In October and May, they come out to play. Love bugs, that is, in central Florida, along highways. There isn't much to love about love bugs. Their common name is indicative of their locked embrace, rather than their popularity with humans. Our problem with them is that they get smashed against our grills and windshields, and the acid in their guts eats away at the paint on our cars. Cleaning them is difficult, but there are some tips to help with cleaning or even avoiding them.
If you have never experienced driving through them, you're either lucky, or you've never driven in central Florida in May or October, when they swarm. They get so thick some years; you can't hear your radio for the noise they make as they splat against your car. Imagine a tall cow urinating on a tin roof. Each pair of bugs carries a small tube of super-glue, and when they make their suicide pact, they coat each others' bellies with the stuff, and then hit your windshield and stick. If you let them pile up, eventually you can't see where you're going. Running the wipers at that point will spread the smear even more, making it worse. Don't stick your head out the window to see ahead. You will learn why they don't have any natural predators. They taste bad. Ask a Harley rider.
First, understand that they congregate along heavily travelled highways because they apparently like to breath carbon monoxide, so the heavier the traffic, the more they congregate. Also understand that they go to roost for the night after sunset, so you can avoid them entirely by traveling at night if possible. If you do have to drive through them, here are some tips for dealing with it.
Before starting the trip, apply a product like Rain-ex to your windshield, if you can. Also fill your windshield washer tank with the type of fluid that includes Rain-Ex, or a similar product. It will make your windshield more slippery, and therefore easier to clean and harder for the bugs to stick to. Use an aerosol can of silicon lubricant to spray your grill and front bumper. Don't put it on the glass, however. Now when you start hitting the bugs, keep using your windshield washer to clean them off before they dry out too much, or they will get too hard to clean. Don't spare the washer fluid. Stop and buy another gallon if you run out. It's worth it because of the cleaning time it saves. You may have to ignore the irritated drivers behind you who get hit with your overspray. They were too cheap to buy the good washer fluid, so their windshields look like frosted glass.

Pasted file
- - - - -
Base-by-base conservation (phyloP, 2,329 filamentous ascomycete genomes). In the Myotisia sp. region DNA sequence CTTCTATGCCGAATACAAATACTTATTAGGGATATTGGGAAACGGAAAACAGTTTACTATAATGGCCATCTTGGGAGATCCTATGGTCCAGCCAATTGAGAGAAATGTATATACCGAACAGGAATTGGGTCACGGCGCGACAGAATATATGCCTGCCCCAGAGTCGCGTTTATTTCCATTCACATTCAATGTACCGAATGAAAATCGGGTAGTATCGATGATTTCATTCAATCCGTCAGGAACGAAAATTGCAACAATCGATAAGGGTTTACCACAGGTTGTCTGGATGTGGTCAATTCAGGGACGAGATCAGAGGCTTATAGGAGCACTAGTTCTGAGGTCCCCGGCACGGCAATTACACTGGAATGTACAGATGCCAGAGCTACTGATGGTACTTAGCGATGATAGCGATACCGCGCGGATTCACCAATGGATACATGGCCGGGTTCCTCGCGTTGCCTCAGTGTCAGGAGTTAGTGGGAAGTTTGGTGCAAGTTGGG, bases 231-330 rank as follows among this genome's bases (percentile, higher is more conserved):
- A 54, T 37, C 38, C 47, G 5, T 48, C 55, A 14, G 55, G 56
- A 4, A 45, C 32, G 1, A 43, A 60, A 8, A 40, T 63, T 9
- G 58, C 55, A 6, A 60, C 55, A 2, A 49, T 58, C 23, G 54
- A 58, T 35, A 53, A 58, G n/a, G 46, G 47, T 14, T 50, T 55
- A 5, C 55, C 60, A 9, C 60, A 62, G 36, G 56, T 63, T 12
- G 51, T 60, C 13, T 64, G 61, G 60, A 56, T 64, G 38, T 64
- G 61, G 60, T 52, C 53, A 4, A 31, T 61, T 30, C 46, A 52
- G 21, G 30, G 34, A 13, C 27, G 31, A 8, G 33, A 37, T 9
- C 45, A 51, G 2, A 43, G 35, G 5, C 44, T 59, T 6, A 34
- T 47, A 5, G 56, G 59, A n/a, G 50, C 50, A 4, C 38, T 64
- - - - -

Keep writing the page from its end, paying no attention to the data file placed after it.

When you reach your destination, clean off the ones that stuck as soon as you can. Baking soda will help to neutralize the acid and release the super glue that they use to stick with. If you can't find baking soda, any strong detergent will work. You will be removing your wax job with detergent, so be sure to re-wax soon. The wax also makes it easier to clean them off.
Failure to remove their little carcasses will result in your car looking like it had measles. If you're a Harley rider, you will need to brush your teeth before you eat, or even smile at anyone.